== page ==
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FDA Continues Efforts to Complete DESI Review For Certain Drug Products

Brian C. Stone

14 August 2012
As part of FDA’s continuing efforts to complete its Drug Efficacy Study Implementation (DESI) review, FDA published a July 24, 2012, Federal Register notice offering companies an opportunity to affirm hearings related to certain DESI dockets.  The companies have 30 days to respond to FDA or else FDA will deem the hearing requests to be withdrawn.
FDA Continues Efforts to Complete DESI Review For Certain Drug Products

The affected DESI dockets include:

  • Certain drug products containing an anticholinergic in combination with a barbiturate,
  • Combination drug containing a xanthine derivative,
  • Certain single entity antispasmatic drug ,
  • Certain drug products containing anticholinergics/antispasmodics in combination with a sedative, and single-entity antispasmodics,
  • Certain chlorthalidone drug products,
  • Certain drug products containing chlortetracycline and tetracycline,
  • Certain combination drug products containing hydrocortisone acetate and pramoxine hydrochloride

In the earlier DESI dockets applicable to these products, FDA deemed the affected products to be “less than effective” and, under the DESI procedures, the sponsor of the product was able to request a hearing on FDA’s finding.  By requesting hearings, these companies were able to prolong the DESI process and continue to market the product subject to FDA’s longstanding policy that permits a product subject to an ongoing DESI proceeding to remain on the market during the pendency of the proceeding.  (FDA rarely held hearings in response to such requests.)  Moreover, other similar products could be marketed during the pendency of these proceedings on the theory that they are “identical, related, or similar,” to these products.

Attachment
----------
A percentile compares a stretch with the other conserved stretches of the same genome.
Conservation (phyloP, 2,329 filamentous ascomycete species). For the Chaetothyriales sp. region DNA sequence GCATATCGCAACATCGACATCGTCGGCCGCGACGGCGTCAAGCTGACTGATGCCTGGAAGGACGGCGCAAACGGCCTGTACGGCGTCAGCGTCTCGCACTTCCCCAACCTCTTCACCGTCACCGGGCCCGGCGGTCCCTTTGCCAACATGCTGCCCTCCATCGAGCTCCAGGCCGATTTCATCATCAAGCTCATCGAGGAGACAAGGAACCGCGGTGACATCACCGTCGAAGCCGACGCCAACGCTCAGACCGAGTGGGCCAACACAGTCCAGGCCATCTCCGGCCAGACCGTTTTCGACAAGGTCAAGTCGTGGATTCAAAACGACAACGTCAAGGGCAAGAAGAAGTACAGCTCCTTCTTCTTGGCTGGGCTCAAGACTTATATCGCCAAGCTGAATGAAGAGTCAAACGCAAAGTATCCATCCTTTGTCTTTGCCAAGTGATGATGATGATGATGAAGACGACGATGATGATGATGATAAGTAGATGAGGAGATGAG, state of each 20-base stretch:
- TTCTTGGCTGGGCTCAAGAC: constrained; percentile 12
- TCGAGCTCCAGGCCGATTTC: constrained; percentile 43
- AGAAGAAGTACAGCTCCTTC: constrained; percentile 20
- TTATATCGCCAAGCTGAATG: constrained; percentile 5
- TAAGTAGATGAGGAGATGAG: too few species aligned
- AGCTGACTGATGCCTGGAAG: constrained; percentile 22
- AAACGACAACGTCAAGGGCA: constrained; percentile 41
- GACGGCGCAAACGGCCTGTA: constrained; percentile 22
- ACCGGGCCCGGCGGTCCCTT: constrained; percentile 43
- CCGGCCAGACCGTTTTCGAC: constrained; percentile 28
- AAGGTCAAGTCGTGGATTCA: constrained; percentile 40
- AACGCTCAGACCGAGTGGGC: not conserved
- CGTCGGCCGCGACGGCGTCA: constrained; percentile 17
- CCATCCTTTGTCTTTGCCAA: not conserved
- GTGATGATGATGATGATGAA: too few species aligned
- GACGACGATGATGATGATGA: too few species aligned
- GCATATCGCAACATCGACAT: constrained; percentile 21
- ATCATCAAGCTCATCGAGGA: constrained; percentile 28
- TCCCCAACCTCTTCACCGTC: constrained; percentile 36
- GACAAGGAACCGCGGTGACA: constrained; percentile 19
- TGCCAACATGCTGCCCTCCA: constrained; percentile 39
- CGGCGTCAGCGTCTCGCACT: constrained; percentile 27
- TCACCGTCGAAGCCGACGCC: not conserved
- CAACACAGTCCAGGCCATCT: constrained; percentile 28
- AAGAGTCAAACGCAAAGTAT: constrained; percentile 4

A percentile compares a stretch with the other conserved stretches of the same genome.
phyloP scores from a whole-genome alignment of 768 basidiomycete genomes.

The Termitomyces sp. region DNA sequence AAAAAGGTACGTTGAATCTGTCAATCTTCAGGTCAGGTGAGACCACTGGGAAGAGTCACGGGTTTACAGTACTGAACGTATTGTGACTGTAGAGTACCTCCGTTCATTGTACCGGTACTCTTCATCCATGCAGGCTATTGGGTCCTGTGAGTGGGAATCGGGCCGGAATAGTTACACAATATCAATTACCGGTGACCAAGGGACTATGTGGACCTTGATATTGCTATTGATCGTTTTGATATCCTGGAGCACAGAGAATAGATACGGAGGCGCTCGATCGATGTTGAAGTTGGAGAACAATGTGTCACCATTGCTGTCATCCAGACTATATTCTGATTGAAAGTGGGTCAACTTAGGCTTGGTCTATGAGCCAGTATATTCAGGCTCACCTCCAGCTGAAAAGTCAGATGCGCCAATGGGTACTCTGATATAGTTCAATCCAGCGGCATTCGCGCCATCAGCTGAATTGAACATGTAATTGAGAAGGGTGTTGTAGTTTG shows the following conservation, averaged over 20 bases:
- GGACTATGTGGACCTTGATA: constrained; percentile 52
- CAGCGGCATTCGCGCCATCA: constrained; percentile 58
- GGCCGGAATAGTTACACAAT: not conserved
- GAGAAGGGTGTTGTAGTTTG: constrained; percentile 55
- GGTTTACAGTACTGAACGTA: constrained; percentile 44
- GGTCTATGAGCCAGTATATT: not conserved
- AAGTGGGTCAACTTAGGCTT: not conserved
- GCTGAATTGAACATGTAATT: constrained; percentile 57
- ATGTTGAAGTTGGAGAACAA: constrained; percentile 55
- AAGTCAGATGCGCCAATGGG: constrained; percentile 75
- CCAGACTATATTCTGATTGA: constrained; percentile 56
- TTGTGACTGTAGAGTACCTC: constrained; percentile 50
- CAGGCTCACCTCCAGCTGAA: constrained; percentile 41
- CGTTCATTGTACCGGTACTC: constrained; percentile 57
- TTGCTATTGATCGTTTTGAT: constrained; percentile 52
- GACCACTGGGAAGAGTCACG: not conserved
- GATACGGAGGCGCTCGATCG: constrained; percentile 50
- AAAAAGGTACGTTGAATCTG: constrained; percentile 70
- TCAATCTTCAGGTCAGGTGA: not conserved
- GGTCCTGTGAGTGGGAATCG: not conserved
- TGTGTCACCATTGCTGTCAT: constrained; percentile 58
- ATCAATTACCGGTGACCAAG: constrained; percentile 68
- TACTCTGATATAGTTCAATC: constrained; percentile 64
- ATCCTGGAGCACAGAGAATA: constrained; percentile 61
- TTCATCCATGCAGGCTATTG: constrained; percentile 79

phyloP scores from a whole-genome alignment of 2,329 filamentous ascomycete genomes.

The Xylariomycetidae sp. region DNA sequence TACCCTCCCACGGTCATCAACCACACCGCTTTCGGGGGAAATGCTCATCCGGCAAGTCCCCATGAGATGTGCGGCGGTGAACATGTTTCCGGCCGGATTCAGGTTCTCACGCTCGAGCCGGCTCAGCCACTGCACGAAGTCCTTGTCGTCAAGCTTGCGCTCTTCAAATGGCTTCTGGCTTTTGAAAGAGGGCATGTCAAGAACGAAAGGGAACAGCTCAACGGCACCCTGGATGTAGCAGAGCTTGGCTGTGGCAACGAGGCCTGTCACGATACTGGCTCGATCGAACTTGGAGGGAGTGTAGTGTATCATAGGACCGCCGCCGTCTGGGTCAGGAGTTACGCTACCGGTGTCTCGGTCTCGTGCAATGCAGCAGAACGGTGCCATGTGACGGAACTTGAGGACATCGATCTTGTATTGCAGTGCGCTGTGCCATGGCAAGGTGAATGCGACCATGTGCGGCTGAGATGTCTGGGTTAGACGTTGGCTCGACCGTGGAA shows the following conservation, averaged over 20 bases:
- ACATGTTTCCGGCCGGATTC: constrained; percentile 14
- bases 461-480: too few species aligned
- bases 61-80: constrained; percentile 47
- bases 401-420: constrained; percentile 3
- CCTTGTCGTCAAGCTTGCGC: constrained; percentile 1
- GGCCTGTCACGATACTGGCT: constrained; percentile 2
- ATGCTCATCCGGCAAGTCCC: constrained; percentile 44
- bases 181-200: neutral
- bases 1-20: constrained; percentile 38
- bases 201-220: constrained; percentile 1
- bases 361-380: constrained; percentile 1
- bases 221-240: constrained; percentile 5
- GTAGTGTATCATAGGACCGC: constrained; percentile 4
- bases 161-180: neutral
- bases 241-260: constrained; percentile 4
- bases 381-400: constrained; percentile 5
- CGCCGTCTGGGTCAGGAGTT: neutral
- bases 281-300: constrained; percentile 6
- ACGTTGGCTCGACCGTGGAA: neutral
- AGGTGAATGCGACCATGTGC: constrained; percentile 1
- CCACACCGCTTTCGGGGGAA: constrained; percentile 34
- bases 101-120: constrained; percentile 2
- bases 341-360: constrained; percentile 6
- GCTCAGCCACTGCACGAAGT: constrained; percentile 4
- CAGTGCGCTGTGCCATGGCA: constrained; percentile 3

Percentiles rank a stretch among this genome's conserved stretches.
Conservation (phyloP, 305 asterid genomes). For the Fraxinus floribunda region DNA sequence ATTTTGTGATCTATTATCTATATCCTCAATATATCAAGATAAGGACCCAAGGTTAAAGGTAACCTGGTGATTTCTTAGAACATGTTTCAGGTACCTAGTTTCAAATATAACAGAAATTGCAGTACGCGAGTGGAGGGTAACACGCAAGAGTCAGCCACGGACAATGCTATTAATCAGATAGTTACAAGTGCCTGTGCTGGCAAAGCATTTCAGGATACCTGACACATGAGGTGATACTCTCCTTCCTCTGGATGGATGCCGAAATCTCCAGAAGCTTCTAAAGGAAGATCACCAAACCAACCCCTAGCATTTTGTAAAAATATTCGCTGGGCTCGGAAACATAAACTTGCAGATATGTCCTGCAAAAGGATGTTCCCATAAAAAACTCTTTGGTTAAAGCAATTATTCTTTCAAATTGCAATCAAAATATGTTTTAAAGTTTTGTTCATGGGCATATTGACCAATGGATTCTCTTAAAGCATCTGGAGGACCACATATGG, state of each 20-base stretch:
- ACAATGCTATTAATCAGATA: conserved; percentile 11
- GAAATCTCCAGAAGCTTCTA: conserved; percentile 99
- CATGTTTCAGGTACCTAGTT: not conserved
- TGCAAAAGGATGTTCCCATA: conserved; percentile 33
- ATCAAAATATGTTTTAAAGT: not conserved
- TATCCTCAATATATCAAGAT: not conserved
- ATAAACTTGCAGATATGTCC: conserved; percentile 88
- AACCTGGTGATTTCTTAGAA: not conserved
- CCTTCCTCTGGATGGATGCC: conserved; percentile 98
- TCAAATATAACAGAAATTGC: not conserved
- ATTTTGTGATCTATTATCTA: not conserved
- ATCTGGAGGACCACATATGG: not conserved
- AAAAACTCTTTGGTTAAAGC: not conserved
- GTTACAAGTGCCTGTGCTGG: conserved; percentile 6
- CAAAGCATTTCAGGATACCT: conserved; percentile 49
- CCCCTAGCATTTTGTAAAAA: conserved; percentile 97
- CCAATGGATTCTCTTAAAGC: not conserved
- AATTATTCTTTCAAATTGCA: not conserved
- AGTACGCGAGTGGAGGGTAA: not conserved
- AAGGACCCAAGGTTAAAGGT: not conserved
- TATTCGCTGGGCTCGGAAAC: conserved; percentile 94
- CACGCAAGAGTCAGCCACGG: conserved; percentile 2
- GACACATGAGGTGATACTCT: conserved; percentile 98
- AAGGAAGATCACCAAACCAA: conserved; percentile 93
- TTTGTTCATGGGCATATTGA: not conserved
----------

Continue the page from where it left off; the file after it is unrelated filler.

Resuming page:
Once these DESI proceeding are concluded, however, FDA will have definitively concluded that these products – and those that are on the market as “identical, related, or similar” to them – are unapproved new drugs.  Such a finding would not only make the continued marketing of these products illegal,  but would also mean that such a product would likely no longer qualify as a “covered outpatient drug” under section 1927(k)(4) of the Social Security Act that governs the Medicaid Drug Rebate Program. Continuing to seek reimbursement for a drug that is not a “covered outpatient drug” may lead to liabilities under the Federal False Claims Act.

Notably, this is not the first time FDA has used such a tactic to conclude pending DESI proceedings.  In February of 2011, FDA issued a similar request for companies to affirm DESI hearing requests for a different set of drug products.  As a result, the following month, FDA issued a follow-up notice withdrawing numerous hearing requests for particular products, thus concluding the applicable DESI proceedings and categorizing the products (and those that are “identical, related, or similar," to them) as unapproved new drugs.

Brian C. Stone

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